A THREE-YEAR-OLD mare has smashed an Australasian stock horse record, selling for $550,000 at the Nutrien Classic sale in Tamworth on the weekend.
Bad In Black was bred locally by 25-year-old Holly Clayden, who owns Loomberah Lodge Performance Horses, which breeds and imports for the campdraft and cutting industries.
The horse has come from the record-breaking American stallion Metallic Cat – who has sired $49 million worth of horses. Bad In Black was sired by Metallic Cat’s son Stevie Rey Von and its dam is Spinies Bad Girl from breeder Maggie Mason in Braxton, NSW – where Ms Clayden purchased the horse. Another Metallic Cat descendant made $260,000 in selling earlier last week.
“I have been wanting to get a foot in the door at the Nutrien Classic so I thought I’d bring my best one here to showcase what I have,” Ms Clayden said.
“She was super easy to start and sweet natured. Once nominations opened, I thought, I have this special mare – this is the one to take to the sale. The result is incredible, it’s surreal and hasn’t really sunk in yet.”
Bad in Black was marketed as serious competitor for the 2022 National Cutting Horse Association circuit and top class broodmare in the future. She was purchased Willinga Park, a performance horse breeding centre on the south coast of NSW. Troy Palmer, who was representing Willinga Park and Terry Snow, said the sale was a success.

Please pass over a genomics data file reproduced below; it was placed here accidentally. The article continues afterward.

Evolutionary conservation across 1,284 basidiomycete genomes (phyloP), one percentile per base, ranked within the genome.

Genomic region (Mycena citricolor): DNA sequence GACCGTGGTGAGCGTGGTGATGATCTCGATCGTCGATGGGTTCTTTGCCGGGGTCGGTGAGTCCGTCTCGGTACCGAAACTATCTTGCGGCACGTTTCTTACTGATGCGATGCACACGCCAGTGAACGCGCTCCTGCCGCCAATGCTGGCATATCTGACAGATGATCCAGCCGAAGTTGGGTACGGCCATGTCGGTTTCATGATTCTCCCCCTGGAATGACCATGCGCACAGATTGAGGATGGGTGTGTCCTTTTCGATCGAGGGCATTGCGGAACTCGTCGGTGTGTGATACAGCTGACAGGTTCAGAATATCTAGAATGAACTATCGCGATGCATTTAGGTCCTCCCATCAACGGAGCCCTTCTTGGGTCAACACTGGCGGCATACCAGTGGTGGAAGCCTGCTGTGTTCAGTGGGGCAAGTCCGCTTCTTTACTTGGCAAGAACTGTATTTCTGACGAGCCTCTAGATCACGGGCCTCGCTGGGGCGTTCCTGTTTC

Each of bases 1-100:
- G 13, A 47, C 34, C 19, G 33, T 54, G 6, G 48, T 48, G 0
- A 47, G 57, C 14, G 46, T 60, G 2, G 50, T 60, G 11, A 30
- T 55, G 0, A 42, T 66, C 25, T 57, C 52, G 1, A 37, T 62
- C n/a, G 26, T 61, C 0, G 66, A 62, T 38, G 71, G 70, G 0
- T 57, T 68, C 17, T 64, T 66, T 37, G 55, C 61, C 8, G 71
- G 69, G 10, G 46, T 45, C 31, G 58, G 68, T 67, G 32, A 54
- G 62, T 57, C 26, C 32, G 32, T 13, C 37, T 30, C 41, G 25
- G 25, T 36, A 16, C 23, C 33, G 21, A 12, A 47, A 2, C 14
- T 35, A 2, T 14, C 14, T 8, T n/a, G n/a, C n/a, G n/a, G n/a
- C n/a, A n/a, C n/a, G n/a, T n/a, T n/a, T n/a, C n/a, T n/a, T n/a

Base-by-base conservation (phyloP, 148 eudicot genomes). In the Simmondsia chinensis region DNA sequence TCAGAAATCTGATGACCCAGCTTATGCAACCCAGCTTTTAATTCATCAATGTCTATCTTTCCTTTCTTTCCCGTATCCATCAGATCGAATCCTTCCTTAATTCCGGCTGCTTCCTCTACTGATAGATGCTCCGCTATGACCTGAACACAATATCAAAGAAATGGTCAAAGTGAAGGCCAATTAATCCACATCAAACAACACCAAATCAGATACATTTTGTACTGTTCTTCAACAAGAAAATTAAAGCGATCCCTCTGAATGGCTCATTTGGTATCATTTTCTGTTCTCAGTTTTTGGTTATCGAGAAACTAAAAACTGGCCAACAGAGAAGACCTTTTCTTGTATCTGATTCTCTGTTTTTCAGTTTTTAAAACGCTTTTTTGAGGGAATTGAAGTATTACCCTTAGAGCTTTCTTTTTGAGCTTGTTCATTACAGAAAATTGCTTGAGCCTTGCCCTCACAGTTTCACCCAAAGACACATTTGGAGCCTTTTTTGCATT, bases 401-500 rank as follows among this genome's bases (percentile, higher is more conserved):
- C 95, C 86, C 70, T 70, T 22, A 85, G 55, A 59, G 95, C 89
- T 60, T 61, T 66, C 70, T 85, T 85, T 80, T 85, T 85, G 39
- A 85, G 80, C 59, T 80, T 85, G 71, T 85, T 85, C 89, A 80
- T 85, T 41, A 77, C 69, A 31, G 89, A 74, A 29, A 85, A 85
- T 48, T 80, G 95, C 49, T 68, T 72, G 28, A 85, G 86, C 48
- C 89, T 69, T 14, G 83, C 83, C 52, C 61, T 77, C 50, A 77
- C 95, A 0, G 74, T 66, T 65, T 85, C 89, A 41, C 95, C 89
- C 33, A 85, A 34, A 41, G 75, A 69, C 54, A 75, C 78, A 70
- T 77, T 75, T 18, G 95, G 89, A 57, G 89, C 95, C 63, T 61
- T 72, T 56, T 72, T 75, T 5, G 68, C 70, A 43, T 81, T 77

“It was very exciting during the auction and also exciting for Willinga Park. We wanted to expand our breeding mare group, and she is perfect for the job,” Mr Palmer said.
“Terry is also very pleased – he knows quality when he sees it and he trusted us to get the mare. It’s very exciting and great for the industry.”
With a new vet centre being set up at Willinga Park, the mare will head straight to the breeding barn, but the Willinga Park team indicated she will definitely be back for the 2023 Nutrien Classic.
The open draft was won by Muttaburra’s Ben Hall for the second year running.
Record predictions come through
Many were predicting the sale to break records before the auction, with record cattle prices inspiring producers fork out on horses. (Read previous Beef Central story here)
The sale finished as the expensive in its 15-year history, grossing $17 million with an average price of $27,113.92 and a clearance of 92.13 percent.
Nutrien’s Dane Pearce said the sale reflected how far the campdrafting industry had come over the years.
“It’s been an outstanding week and it’s one of those sale that has been a real turning point,” Mr Pierce said.
“Everyone will remember what has taken place this week and over the past 10 days at the classic.”
Mr Pierce said prize money was starting to catch up in the campdrafting industry, with a draft in September expected offer $200,000.
“It’s breaking new ground in the campdraft world when you are talking that sort of prize money, I expect a lot of people will come to that,” he said.
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